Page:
In this help article we explain how you can compare the different groups of statement or text entries and see how they are different or similar to each other.
You may be interested to do that when you want to compare the information that appears in different news sources or if you need to see what's the difference between customer reviews for a product that has a high rating vs a product that has a low rating.
Below is a video tutorial that explains the approach in detail. Alternatively, you can also read the step-by-step instructions that follow.
1. Tagging the Statements in the Graph to Filter them Later
Every statement that you add into InfraNodus graph can be tagged manually or automatically. As a result, you get a list of statements in each graph that can belong to the different tag categories.
For example, when you import the top articles from the top 5 newspapers using the InfraNodus RSS app, you will have a list of 80 statements (20 per each newspaper). Each of those statements has a tag, which is the name of the newspaper source it's coming from (e.g. The Guardian or The New York Times). As a result, you can also filter your statements using the menu at the top:
2. Tags Merge — selecting several tags to filter the statements and the part of the graph that belong to those statements
The first approach allows you to select several tags and to filter the graph and the statements to see only those that are tagged with a specific tag.
For instance, if you want to only see the articles from The Guardian and The New York Times, you need to click the "merge" button and then select "Filter by Tag:" in the menu above for those two options:
Then you will only see the statements and the graph of the statements that belong to those two categories.
You can also choose multiple categories.
2. Tags Overlap — see the statements and the graph of the statements that belong to several different categories
This option allows you to see the statements and the graph of the statements that belong to several different categories. The graph will highlight the nodes that appear in all the filters you choose.
For example, if you imported the news articles from 5 different sources, you can choose to see what are the topics that both The Guardian and The New York Times are writing about.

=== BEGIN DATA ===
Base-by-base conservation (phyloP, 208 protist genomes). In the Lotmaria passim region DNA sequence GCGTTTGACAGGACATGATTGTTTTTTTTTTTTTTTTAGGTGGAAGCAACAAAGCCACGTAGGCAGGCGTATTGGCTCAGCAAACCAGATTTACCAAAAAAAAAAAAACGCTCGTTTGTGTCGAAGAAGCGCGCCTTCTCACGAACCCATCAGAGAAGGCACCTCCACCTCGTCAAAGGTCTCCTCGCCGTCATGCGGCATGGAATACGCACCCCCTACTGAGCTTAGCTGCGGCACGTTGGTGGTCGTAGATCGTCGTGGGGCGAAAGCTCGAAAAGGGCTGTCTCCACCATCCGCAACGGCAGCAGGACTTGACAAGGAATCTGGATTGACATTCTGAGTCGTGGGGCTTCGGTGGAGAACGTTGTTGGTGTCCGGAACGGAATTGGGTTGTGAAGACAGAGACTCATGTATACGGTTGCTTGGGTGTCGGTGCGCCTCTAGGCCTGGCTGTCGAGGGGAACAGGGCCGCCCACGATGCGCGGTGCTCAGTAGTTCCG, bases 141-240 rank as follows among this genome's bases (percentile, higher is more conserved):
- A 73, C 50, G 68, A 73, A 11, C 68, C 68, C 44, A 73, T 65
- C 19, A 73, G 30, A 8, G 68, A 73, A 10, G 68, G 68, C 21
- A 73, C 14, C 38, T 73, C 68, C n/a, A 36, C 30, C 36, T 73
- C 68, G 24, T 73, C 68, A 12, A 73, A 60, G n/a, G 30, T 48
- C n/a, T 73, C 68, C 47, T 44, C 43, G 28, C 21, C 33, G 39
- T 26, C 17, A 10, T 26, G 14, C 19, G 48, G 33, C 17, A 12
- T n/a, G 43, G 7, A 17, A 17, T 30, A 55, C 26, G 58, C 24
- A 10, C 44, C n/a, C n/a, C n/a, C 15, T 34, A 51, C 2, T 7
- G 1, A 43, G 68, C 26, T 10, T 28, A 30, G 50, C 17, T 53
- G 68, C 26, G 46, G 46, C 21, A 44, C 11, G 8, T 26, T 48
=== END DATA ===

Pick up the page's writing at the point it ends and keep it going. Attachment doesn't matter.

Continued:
To do that, choose the "overlap" button and then select the tags you want to check the overlap for:
You can select more than 2 filters. You will then see the statements that belong to ANY of those selected tags and the full graph for all the filters. However, only the nodes that appear in ALL the different categories of statements you chose will be highlighted on the graph.
If you want to see the full graph (without the highlight), you need to choose the "merge" button as explained in the previous section (2).
4. Tags Differences — what are the differences between the different categories — "text diff"
This last option enables you to see the differences between the different categories. E.g. you can highlight the nodes that exist in, say, The Washington Post articles, but not in The Guardian.
To do that, click the "differences" button in the left menu and then first choose the filter tag category you want to treat as the "main" one (e.g. Washington Post), then, secondly, choose the filter tag category you want to see the differences for (e.g. The Guardian). In that case, you will see highlighted the words / nodes that are present in the Washington Post but NOT in The Guardian articles:
5. Comparing Different Graphs to Each Other
Sometimes you might not know directly how to separate your data into categories using tags and instead import the different datasets as separate graphs.
For instance, one graph could contain all the 1- and 2-star reviews of a product, while another graph could contain all the 4- and 5-star reviews.
In that case, you can also the different graphs to each other using the same approaches as above (i.e. — "merge", "overlap", and "diff"). To learn more about this approach, please, see our help article on this subject: How to Compare Text Graphs to Find the Similarities and Differences